The Tech - Online EditionMIT's oldest and largest
newspaper & the first
newspaper published
on the web
Boston Weather: 54.0°F | Fog

Expansion of Student Services Center Has Little Justification

By Douglas E. Heimburger
Associate News Editor

Now that the team leader of the StudentServices Center has announced some of the services that will be offered in the center's new and expanded location, I again must question why it truly needs more space.

While Ifind the idea of merging services into a central location noble, I wonder why the central location cannot be the current prototype version of the center, which has been inordinately popular with students.

In fact, most of the new services that the expanded center will provide do not require many resources beyond those now provided in the prototype center. For example, the prototype version has an instant transcript service that will provide up to five transcripts immediately. The final version of the center will instead provide an unlimited number of transcripts on demand. Is this a service that truly requires more space?

Indeed, most of the services that would require more space are services that occur only at certain times during the year. For example, the new center will provide loan entrance counseling for Perkins and Stafford loans. Currently, this government-mandated counseling occurs at the beginning of the year in group information sessions in Building E19, a process that seems to run extremely well. Is this something that can be improved very much?

Another touted service of the new center is the relocation of the federal work-study and job placement bulletin boards from outside of the Student Financial Aid Office in Building 5, already a convenient location. Since this information is already available conveniently on the WorldWide Web, does it really need a more "centralized" location in Building 11? In truth, none of the new services to be provided by the Student Services Center seem important enough to justify the movement of the Fishbowl cluster to a less convenient location in Building 12.

Even though I'm angered about the expansion plans of the center, Ihave been very impressed with the prototype version of it in Building 3. Ipersonally have used it a few times, to sign a scholarship check and to turn in my pre-registration information. Indeed, the center's own logs indicate its astounding success. Of the 8,500 people that visited the center in two months, only 100 had to go to visit any of the main offices, like the Bursar's Office or the Registrar's Office.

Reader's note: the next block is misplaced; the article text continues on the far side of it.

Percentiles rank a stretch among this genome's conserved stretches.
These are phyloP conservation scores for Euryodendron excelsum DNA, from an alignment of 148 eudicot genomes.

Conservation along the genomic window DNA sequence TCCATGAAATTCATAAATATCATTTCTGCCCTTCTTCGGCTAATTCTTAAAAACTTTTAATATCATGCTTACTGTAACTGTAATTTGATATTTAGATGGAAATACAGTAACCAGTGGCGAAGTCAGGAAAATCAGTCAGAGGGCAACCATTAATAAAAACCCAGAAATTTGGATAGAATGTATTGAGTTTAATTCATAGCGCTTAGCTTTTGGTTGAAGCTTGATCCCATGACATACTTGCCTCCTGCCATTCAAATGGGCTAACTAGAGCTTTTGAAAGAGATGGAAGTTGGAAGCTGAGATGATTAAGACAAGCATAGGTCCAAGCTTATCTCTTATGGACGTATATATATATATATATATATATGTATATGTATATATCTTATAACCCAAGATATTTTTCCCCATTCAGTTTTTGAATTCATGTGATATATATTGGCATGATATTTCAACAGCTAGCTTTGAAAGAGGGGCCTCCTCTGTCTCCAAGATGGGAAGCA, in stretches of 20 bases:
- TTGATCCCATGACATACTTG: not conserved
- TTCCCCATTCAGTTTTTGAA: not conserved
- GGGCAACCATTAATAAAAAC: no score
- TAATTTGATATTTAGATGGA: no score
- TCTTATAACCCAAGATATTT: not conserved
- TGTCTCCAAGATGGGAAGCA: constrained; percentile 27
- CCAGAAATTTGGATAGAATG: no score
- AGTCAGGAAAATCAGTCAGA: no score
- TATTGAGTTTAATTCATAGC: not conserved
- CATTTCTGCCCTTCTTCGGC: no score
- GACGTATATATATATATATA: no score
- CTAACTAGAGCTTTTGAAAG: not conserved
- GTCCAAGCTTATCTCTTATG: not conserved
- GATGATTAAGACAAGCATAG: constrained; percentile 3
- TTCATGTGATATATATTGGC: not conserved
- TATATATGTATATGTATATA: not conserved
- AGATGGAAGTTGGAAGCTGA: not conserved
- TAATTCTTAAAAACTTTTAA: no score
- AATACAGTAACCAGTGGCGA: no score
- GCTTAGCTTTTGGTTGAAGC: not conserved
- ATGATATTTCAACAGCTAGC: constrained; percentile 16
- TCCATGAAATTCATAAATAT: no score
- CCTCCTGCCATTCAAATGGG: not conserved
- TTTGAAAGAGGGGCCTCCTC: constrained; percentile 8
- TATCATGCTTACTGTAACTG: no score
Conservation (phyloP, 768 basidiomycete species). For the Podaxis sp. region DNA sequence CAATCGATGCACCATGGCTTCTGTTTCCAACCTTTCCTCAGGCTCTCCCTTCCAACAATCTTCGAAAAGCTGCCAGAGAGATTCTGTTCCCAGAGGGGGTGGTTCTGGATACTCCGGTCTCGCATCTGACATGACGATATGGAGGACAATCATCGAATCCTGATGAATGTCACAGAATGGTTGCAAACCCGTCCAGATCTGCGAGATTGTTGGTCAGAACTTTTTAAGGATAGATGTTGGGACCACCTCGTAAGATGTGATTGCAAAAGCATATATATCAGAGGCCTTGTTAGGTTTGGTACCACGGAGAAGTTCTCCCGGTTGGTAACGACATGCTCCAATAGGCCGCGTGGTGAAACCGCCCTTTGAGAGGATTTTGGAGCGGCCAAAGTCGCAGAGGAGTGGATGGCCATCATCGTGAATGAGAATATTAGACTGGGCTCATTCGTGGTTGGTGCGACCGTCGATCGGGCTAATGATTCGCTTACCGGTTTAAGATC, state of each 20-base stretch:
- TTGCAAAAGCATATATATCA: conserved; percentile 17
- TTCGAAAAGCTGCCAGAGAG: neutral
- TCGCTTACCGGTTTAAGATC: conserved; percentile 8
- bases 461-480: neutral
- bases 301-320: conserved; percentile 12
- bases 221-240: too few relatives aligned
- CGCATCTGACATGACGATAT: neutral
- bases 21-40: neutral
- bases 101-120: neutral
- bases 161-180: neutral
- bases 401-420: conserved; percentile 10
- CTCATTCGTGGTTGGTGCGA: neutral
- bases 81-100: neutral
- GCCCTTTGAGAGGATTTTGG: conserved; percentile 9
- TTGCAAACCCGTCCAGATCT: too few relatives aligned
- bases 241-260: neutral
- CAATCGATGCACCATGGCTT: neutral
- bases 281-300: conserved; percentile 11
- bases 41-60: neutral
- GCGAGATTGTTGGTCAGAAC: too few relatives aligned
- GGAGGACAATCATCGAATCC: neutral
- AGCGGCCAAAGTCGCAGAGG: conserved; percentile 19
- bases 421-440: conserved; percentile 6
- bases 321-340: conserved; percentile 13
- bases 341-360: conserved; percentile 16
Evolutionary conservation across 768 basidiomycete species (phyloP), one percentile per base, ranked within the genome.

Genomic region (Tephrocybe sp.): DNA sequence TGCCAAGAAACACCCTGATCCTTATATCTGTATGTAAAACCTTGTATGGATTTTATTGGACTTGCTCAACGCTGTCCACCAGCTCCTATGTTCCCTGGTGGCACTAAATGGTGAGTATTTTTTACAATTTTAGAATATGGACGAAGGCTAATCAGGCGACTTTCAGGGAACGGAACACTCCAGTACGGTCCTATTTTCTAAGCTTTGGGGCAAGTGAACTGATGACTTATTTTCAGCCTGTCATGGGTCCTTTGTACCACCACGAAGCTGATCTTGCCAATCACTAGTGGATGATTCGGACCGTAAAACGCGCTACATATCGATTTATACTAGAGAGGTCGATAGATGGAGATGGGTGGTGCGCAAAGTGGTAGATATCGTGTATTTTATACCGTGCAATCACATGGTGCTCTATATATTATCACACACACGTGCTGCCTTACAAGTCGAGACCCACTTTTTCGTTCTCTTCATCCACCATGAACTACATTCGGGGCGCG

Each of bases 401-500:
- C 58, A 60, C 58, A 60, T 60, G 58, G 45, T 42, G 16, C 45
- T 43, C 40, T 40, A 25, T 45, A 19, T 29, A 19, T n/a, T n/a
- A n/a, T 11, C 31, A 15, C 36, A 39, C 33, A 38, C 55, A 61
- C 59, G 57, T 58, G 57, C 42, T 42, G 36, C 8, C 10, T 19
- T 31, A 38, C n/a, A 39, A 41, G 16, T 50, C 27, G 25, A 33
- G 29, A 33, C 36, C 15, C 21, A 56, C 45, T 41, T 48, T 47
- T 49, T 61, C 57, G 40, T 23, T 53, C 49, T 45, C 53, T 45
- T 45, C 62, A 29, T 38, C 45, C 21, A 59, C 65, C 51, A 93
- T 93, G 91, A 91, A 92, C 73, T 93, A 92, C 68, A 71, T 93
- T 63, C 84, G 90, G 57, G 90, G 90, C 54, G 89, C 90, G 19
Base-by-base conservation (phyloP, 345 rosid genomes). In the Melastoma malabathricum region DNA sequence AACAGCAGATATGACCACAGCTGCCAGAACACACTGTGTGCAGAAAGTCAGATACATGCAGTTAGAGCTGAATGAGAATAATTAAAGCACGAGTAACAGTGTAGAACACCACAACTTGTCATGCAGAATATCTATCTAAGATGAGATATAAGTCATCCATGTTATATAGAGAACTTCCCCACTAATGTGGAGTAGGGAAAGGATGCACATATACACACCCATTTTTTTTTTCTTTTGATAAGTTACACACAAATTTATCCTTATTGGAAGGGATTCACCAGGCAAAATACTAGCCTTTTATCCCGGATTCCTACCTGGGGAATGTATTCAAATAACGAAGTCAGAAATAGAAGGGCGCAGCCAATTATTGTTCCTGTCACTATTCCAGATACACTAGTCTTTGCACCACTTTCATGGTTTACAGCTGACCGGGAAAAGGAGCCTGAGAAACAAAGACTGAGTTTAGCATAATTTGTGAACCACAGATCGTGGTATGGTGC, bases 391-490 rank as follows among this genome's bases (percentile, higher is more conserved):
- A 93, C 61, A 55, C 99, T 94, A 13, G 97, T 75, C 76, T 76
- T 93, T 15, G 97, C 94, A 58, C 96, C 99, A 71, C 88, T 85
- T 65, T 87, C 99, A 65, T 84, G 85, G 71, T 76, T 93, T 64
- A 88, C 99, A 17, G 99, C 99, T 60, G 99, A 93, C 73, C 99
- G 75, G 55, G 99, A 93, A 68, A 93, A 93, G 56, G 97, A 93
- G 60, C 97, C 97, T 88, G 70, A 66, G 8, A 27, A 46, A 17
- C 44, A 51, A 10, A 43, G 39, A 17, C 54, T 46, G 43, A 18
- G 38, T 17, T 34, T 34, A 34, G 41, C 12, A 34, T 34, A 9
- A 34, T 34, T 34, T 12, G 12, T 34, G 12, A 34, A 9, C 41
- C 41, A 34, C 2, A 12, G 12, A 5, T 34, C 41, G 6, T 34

Some of these 100 requests would not even be helped in the new center. For example, many students visited the prototype centerto receive undergraduate admissions applications and reissues of paychecks, but those are two things that even the new expanded center will be unable to handle. Iknow that other people must have visited the home offices during the time, either because they were unaware that the center existed or because they knew that the center would be unable to help them.

Still, it is clear that the new center, operating in a small yet convenient location on the Infinite Corridor, is handling a good portion of the traffic that would normally require visits to more distant locations.

At the same time, however, I wonder why the center can't do more in its present location. If more of MIT's forms were computerized and able to be printed on demand, the center could fulfill almost any administrative function.

More importantly, the Fishbowl could remain in its current location that serves hundreds of students each day, and the Institute would save a bundle of money that it is going to spend in moving the Fishbowl and constructing even more administrative space in the Infinite Corridor.

It is disgusting to hear that the decision to move the Fishbowl and the center cannot be reversed because too many administrators were involved in the process. Why weren't students involved at all in the decision making process?After all, the purported purpose of the center is to make it easier for students to handle the maze of administration and departments that permeate life today.

I hope in the future that administrators will truly care about how the life of MITstudents can be improved. Certainly, the movement of the Fishbowl to accommodate the center will not. The StudentServices Center and the Fishbowl both make valuable contributions to the MITcommunity as a whole. Both should stay in their present locations in the Infinite Corridor.